We model foreign-aid-for-policy deals, assuming that leaders want to maximize their time in office. Their actions are shaped by two political institutions, their selectorate and winning coalition. Leaders who depend on a large coalition, a relatively small selectorate, and who extract valuable policy concessions from prospective recipients are likely to give aid. Prospective recipients are likely to get aid if they have few resources, depend on a small coalition and a large selectorate, and the policy concession sought by the donor is not too politically costly. The amount of aid received, if any, increases as the recipient leader's coalition increases, the selectorate decreases, the issue's salience increases, and the domestic resources increase. The theory explains why many Third World people hate the United States and want to live there. Empirical tests using the U.S. Agency for International Development data for the postWorld War II years support the model's predictions.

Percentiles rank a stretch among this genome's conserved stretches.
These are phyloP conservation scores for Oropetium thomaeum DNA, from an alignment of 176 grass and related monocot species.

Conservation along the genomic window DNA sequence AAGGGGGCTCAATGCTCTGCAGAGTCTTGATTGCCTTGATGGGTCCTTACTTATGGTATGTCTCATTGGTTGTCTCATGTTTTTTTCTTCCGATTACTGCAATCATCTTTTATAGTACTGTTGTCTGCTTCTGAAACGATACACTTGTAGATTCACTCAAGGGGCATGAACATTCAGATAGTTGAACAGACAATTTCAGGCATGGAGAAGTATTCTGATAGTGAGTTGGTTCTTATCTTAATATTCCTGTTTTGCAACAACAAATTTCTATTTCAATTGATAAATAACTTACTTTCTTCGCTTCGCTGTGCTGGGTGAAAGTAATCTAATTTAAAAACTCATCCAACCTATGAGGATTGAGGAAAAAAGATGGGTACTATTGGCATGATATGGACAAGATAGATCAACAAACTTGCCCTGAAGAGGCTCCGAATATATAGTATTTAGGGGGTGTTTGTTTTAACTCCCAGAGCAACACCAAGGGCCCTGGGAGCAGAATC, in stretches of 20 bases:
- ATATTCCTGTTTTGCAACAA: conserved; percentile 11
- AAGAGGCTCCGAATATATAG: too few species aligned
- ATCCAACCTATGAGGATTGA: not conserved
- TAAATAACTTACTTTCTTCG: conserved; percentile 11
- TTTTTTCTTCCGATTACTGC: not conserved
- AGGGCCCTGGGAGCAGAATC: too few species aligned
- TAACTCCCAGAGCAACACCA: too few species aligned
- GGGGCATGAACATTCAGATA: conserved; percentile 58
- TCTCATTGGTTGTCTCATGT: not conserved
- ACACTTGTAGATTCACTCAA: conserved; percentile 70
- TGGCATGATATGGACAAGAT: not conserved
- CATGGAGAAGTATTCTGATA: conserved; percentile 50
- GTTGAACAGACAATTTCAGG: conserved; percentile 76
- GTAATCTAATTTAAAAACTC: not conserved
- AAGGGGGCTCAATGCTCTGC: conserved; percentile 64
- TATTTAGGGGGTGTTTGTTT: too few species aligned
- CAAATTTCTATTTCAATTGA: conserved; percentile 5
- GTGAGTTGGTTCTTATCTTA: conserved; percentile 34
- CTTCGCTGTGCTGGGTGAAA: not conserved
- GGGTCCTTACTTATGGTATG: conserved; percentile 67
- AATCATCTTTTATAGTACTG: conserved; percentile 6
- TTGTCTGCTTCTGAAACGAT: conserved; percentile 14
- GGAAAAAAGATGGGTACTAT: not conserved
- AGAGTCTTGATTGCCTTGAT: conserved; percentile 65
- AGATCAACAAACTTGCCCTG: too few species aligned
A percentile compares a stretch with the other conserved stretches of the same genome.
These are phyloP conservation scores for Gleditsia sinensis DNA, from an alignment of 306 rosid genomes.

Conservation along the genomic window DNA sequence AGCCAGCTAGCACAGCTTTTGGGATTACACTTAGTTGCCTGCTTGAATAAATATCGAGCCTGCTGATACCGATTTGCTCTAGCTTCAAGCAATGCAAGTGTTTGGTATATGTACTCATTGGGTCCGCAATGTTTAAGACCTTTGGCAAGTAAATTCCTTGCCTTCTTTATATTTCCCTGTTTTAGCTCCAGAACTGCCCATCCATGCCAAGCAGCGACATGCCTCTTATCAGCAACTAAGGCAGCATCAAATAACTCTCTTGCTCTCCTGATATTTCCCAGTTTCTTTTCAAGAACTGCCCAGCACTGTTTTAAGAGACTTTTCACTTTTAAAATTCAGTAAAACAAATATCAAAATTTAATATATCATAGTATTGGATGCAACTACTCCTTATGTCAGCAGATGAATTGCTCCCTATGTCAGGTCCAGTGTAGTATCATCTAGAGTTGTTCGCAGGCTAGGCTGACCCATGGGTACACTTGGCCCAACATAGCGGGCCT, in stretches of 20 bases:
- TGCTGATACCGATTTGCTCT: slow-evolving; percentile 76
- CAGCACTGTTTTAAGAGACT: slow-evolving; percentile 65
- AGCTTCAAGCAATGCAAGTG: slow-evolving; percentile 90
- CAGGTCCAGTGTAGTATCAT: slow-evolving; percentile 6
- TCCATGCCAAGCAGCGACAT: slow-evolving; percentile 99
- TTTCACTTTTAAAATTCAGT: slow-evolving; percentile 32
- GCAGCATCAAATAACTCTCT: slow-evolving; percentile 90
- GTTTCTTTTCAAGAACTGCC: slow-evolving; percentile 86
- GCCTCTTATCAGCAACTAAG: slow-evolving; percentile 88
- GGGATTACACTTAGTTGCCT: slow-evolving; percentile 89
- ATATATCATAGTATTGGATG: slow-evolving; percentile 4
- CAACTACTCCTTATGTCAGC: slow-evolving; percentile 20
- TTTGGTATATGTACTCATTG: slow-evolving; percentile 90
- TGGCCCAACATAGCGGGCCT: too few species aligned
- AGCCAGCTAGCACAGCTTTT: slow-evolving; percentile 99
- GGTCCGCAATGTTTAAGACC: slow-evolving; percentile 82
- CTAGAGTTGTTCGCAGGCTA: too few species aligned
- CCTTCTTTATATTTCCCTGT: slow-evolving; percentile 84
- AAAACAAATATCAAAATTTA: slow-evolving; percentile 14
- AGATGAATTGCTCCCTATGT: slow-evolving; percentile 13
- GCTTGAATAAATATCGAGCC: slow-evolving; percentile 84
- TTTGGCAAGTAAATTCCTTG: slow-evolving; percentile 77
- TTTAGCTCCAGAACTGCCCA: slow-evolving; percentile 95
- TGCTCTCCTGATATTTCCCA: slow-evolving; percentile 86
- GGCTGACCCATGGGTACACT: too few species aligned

- Foreign aid
- Policy concessions
- Political economy
ASJC Scopus subject areas
- Business, Management and Accounting(all)
- Sociology and Political Science
- Political Science and International Relations